• avatar

    There was no discernable alignment problem like pulling to the side. As for suspension: it felt underdamped. Every motion resulted in extra bobbing, which is really what made the cornering experience so difficult. I was driving in PA and West Virginia, so the pavement isn’t top condition. Any undulation in the road set the car to flopping about in a very difficult to control manner. I’ve driven better controlled SUVs.

    really, this was a highway problem, so I should say “sweepers” not “corners.”

    The car was a 2.4L I4. Noisy, but I don’t mind. Returned 33mpg.

    My transmission worries were founded in Mopar’s reputation (deserved or not), but they were ratcheted up to honest fear levels when the transmission downshifted to third decending a hill and then stayed there on the flats. I disabled cruise control and nothing happened. I hit the brake and nothing happened. Only on resuming acceleration and then lifting off the accelerator did the transmission upshift. I projected future failure from present misbehavior. who knows? it might be bulletproof but fussy.

  • avatar

    There are good news for Sebring: it is produced in Russia under license from Chrysler. Perhaps as leftover from M-B days. Commies thought that they’ve got cheap Benz. Those revenues probably better then the ones from domestic sales (to rent fleets).

  • avatar


    Dodge neglected to put any suspension effort at all into the 2.4L Avengers.

    The SXT with the 2.7L V6 gets sway bars, a reworked suspension, and (I think) a slighty different 4-spd transmission. The SXT still is not a good car- it compares closely to a 2004 Buick Regal LS- but you won’t feel like it’s going to kill you.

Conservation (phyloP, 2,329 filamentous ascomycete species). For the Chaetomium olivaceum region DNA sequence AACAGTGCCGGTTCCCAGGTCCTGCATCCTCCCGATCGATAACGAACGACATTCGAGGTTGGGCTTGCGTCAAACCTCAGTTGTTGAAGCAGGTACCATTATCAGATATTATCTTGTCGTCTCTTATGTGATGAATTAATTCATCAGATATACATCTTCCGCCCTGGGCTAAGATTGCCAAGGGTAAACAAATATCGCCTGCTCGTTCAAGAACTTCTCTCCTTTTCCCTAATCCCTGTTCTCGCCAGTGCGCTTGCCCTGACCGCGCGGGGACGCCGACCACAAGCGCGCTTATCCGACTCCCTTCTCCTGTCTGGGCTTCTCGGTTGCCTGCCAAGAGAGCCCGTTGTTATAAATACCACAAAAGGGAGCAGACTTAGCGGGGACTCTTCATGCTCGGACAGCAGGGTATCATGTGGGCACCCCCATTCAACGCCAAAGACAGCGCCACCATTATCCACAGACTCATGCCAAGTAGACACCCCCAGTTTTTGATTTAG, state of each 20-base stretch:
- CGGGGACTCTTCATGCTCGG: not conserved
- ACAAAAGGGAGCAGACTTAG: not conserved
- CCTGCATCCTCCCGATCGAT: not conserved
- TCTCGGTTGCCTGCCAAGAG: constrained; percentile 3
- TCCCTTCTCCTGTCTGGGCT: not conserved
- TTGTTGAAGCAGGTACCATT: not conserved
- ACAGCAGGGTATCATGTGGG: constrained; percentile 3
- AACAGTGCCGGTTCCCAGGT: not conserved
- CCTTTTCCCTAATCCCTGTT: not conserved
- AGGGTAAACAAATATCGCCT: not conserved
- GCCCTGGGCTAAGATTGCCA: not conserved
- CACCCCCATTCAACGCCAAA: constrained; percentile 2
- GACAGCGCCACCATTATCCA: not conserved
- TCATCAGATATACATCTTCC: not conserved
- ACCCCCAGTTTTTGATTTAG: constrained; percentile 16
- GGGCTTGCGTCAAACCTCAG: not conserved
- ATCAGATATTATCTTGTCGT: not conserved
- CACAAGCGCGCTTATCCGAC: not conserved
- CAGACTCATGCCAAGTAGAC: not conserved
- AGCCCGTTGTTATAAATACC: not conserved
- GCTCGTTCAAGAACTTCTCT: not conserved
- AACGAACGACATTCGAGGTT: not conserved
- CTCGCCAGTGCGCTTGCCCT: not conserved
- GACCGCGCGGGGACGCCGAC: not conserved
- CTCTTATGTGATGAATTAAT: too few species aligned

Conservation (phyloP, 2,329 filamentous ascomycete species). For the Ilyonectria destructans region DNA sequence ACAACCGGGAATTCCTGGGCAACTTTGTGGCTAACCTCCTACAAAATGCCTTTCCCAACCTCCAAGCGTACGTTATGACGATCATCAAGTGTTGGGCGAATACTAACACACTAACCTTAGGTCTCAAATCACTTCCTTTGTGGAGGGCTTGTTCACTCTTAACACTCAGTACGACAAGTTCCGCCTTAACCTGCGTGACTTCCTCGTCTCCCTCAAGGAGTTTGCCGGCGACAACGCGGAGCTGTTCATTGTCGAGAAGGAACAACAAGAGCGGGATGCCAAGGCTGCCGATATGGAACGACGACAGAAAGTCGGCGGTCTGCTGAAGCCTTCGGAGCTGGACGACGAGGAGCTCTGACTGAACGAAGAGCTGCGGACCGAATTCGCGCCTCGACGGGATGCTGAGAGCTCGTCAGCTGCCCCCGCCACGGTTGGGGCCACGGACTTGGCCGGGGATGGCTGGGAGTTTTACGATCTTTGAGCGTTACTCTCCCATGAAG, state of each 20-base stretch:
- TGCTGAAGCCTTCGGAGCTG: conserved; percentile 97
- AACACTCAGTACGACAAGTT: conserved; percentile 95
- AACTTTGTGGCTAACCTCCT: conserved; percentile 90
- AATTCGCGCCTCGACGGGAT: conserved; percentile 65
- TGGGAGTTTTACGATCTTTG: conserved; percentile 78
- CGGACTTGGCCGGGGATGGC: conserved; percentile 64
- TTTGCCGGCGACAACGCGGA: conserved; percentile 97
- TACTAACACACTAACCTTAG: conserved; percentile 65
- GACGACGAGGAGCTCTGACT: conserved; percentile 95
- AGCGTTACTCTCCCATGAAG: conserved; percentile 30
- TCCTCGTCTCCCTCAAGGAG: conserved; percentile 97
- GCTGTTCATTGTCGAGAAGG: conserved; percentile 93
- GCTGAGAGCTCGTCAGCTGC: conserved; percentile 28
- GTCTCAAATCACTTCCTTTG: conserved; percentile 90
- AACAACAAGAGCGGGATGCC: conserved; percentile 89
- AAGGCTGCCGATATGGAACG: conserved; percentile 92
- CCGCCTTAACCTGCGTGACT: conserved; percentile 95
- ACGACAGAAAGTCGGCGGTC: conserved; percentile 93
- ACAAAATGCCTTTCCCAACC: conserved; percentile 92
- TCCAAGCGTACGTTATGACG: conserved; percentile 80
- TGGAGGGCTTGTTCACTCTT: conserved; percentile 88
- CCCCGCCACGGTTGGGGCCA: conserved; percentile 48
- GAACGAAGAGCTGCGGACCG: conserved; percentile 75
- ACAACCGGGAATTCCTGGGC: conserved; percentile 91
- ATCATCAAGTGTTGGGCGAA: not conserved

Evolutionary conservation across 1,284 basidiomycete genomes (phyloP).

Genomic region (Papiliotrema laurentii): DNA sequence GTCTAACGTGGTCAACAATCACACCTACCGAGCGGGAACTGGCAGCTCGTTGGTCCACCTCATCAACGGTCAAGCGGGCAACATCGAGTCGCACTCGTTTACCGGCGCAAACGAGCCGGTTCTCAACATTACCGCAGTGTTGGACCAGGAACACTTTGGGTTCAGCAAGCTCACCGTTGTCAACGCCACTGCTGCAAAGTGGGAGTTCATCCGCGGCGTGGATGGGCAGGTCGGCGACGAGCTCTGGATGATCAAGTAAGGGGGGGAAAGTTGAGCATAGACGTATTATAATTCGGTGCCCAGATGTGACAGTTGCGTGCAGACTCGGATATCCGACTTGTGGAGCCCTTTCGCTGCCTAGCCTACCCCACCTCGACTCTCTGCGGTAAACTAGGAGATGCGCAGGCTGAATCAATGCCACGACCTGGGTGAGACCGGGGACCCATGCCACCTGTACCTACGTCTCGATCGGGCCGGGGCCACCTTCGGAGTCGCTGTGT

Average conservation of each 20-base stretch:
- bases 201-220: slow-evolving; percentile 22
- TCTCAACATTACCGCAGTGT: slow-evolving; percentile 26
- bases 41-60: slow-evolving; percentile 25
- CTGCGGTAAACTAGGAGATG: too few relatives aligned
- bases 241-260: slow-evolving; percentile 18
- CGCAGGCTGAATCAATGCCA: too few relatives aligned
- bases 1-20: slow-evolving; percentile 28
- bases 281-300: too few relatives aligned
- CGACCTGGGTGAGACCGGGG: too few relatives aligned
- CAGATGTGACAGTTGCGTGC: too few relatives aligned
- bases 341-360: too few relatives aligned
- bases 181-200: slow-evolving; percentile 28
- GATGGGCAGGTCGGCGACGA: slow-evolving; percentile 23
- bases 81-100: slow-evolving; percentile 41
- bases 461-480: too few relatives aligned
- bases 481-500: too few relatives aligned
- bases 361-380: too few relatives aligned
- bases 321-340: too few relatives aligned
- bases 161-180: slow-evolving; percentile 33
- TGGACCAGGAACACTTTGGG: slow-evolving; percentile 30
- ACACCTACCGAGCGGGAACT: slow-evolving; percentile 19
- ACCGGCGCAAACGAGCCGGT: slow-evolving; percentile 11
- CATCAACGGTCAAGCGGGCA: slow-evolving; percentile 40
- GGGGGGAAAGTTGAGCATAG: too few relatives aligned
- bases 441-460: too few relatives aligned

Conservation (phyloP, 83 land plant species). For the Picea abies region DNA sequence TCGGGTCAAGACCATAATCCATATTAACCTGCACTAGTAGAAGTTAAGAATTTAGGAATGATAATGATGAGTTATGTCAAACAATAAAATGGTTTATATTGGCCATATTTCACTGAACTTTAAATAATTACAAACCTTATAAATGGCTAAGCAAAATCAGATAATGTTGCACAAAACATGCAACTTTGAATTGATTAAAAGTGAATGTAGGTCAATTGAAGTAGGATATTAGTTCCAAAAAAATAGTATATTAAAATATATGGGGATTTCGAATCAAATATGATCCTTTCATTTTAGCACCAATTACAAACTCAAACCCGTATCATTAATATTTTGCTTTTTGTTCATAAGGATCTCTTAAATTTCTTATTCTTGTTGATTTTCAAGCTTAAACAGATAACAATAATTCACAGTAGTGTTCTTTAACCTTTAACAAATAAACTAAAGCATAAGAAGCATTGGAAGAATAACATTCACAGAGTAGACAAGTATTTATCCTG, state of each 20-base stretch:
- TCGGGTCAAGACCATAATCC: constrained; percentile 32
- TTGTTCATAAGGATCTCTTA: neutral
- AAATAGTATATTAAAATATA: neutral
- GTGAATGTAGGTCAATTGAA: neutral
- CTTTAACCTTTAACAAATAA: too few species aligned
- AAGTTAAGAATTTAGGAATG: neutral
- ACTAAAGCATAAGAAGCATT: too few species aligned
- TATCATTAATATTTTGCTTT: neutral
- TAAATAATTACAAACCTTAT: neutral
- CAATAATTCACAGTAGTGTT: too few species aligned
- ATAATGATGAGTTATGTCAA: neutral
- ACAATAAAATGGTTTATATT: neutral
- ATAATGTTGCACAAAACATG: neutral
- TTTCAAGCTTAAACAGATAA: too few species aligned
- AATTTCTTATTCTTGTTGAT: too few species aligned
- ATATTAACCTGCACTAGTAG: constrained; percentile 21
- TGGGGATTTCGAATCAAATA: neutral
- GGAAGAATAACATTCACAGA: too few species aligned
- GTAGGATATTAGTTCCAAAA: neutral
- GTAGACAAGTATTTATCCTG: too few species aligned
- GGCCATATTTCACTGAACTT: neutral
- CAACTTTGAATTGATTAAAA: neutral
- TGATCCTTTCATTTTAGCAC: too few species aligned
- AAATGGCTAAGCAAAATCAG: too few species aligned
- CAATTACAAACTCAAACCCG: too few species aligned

• avatar

    Autonut– GAZ bought the tooling for the previous model and re-christened it Siber. Chrysler has nothing to do with this car. It’s quite handsome with it’s facelift.

    The malaise in the JS cars comes from Daimler forcing Chrysler engineers to change software mid-design. Essentially, it was a clean-sheet redesign, halfway through– to use Mitsubishi hardpoints and further reduce costs.

    These cars are not Chrysler’s incompetence showing through– they are a rushed, pinched design demanded by Daimler.

  • avatar

    Shame. I parked behind one on the street where I work. Pretty medium gray color, sort of nice 2/3rds Charger styling, front looks like a Dodge K Based product of the 80s or 90s but nothing really polarizing.

    Then I peeked inside. Thatsa plastic ! Mattel Plasti-Goop style [if anyone remembers Creeple People molding kits of the 60s]. I never thought plastic could be THAT bad, [it all comes out of the same test tube].

    The plastic instrument surround on my 63 Valiant is still intact after all these years. I don’t know that those pieces in the Avenger [AC vents, etc] would last 10.

    This is really sad.

    NickNick: maybe the suspension set up was a throwback to that “big car ride” of yore.That sounds like “Old School De-Troit” right there. Maybe they were trying for a “retro” style ride.

    How noisy was it inside overall [wind, road, etc. I don’t mind the sound of the engine either ] ? I’d really like to like this car.

  • avatar

    What an awesome idea: take a barely-competitive design and try to sell it in one of the world’s most competitive small-car markets. It may have been imported to fill-out Chrysler’s euro lineup (Wrangler, Viper, and ??), but why bother if it’s this bad?

  • avatar

    You know your product sucks when you have to offer a two-for one deal….